SHORT-LATENCY, NONRECIPROCAL GROUP-I INHIBITION IS REDUCED DURING THESTANCE PHASE OF WALKING IN HUMANS

Citation
Mj. Stephens et Jf. Yang, SHORT-LATENCY, NONRECIPROCAL GROUP-I INHIBITION IS REDUCED DURING THESTANCE PHASE OF WALKING IN HUMANS, Brain research, 743(1-2), 1996, pp. 24-31
Citations number
30
Language
INGLESE
art.tipo
Article
Categorie Soggetti
Neurosciences
Journal title
ISSN journal
0006-8993
Volume
743
Issue
1-2
Year of publication
1996
Pages
24 - 31
Database
ISI
SICI code
0006-8993(1996)743:1-2<24:SNGIIR>2.0.ZU;2-E
Abstract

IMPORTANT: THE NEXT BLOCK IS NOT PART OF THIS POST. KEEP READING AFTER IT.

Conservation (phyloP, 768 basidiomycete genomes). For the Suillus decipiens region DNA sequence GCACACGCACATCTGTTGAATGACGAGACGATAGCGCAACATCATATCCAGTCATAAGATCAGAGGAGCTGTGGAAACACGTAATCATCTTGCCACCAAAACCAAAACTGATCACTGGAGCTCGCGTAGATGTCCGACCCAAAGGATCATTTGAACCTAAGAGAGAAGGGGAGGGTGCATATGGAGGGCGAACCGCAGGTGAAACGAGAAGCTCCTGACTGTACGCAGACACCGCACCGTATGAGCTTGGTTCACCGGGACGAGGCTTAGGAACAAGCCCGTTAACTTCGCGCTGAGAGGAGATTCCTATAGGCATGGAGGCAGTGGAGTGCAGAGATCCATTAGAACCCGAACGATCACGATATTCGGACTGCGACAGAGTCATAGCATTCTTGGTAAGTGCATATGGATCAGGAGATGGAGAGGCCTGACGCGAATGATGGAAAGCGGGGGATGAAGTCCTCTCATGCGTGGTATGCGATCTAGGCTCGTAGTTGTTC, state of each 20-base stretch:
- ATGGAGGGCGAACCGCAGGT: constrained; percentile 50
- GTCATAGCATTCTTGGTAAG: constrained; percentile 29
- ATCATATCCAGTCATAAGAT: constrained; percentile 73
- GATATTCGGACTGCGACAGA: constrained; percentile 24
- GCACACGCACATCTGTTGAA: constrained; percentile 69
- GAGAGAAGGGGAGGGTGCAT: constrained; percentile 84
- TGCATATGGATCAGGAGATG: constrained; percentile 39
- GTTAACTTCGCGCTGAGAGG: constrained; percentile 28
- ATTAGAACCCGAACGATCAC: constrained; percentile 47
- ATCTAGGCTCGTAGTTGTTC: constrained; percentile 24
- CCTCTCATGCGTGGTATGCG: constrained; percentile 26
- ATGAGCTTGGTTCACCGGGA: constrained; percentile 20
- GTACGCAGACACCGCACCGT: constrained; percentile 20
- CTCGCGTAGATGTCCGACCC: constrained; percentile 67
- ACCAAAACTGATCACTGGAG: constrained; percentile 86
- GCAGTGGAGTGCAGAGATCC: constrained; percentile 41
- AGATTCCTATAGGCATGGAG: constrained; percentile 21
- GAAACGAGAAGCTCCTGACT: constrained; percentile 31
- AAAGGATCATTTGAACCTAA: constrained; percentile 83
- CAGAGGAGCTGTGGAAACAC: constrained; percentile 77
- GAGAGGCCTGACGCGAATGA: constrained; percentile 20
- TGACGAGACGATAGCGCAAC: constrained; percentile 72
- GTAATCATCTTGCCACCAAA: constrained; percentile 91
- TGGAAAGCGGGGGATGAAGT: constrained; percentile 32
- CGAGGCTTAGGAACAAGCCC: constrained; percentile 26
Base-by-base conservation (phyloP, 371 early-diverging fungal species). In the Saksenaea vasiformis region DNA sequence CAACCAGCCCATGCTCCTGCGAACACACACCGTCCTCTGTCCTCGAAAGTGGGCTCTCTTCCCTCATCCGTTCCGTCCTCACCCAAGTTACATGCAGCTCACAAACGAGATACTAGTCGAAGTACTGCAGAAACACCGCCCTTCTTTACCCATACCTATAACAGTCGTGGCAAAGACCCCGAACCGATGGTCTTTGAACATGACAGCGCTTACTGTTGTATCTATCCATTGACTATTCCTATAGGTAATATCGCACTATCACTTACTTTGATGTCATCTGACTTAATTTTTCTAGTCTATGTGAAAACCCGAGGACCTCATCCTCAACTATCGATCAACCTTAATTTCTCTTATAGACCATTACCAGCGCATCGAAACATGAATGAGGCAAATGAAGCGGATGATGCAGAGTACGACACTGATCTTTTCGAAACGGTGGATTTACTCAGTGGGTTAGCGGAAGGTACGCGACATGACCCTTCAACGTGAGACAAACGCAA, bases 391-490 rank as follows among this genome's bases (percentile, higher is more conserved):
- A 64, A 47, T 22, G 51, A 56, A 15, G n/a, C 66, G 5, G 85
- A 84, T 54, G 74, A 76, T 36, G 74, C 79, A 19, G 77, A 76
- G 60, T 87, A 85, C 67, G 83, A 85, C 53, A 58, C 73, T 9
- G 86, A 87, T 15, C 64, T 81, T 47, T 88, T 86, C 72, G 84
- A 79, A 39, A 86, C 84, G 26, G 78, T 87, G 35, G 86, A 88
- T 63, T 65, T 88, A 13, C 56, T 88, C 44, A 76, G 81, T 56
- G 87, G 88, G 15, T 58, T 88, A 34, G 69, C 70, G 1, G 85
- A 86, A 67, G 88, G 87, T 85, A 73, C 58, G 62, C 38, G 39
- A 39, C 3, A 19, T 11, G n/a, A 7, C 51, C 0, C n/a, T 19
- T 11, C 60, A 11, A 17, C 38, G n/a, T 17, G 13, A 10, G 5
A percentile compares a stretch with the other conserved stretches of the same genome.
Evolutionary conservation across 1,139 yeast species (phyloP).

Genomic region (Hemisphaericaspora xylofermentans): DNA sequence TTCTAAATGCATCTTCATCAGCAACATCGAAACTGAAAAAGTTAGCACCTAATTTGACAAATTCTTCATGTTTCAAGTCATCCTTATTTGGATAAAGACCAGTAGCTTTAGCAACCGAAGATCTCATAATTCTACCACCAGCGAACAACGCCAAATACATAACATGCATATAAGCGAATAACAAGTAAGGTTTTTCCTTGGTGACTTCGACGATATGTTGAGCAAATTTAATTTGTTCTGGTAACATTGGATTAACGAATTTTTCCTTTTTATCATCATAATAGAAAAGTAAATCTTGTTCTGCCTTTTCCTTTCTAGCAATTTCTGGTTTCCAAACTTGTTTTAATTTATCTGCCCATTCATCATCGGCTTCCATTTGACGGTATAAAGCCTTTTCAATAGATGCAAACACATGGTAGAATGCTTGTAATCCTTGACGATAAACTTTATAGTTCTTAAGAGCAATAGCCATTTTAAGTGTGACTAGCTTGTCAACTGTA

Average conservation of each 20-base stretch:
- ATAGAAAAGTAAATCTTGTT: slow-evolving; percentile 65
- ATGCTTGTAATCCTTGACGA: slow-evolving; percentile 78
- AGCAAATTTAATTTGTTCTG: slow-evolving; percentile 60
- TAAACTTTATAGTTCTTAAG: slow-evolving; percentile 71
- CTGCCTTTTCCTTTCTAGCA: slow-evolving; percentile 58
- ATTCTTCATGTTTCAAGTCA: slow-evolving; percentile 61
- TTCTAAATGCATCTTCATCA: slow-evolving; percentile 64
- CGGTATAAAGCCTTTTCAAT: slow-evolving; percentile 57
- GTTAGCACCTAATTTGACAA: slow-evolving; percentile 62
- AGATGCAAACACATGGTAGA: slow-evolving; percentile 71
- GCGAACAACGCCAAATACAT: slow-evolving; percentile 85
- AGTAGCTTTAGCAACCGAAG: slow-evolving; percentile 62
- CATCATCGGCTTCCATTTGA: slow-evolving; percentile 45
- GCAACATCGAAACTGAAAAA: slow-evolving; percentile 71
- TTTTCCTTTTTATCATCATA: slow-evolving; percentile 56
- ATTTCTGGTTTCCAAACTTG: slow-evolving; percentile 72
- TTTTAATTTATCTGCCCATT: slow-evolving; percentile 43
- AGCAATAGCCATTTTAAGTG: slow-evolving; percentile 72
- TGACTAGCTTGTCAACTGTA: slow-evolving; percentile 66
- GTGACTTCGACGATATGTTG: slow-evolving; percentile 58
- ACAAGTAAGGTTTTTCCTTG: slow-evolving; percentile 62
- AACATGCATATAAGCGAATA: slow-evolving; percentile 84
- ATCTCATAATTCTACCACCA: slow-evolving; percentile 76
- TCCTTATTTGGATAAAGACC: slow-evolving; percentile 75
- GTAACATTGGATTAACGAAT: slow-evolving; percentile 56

Activation of group Ib afferents from extensor muscles produces an inh ibition in the parent muscle and its synergists in a resting cat. This reflex switches to excitation of the parent muscle and its synergists when the cat walks. This study determined if a similar reflex undergo es the same type of reversal in the intact human. A putative Ib reflex was elicited by conditioning the Hoffmann (H) reflex in the soleus mu scle with stimuli to the nerve innervating the medial gastrocnemius mu scle. The reflex was observed while subjects: (1) sat quietly; (2) sat and activated the triceps surae muscle isometrically at a low level; (3) stood and activated the triceps surae to the same level as (2); an d (4) walked on a treadmill. Condition-test intervals of 1 to 16 ms we re used. Ten out of the 15 subjects studied in quiet sitting showed an early, presumably disynaptic inhibition. Walking resulted in a signif icant reduction in the size of this inhibition at condition-test inter vals of 4, 5, 6, and 8 ms for these subjects. No significant differenc es were observed at longer condition-test intervals. As a group, the i nhibition of the conditioned H-reflex was diminished during walking, b ut not significantly excited. Four out of the 10 subjects, however, sh owed a significant excitation of the conditioned H-reflex during walki ng. The inhibition was significantly reduced at a condition-test inter val of 7 ms when the triceps surae group was activated isometrically. No differences were seen in the reflex between matched levels of contr action in sitting and standing. It is concluded that the short latency group I inhibition seen at rest is reduced during walking, in a manne r similar to that seen in spinal and decerebrate cats. The reduction m ay be accounted for, at least partially, by activation of the triceps surae.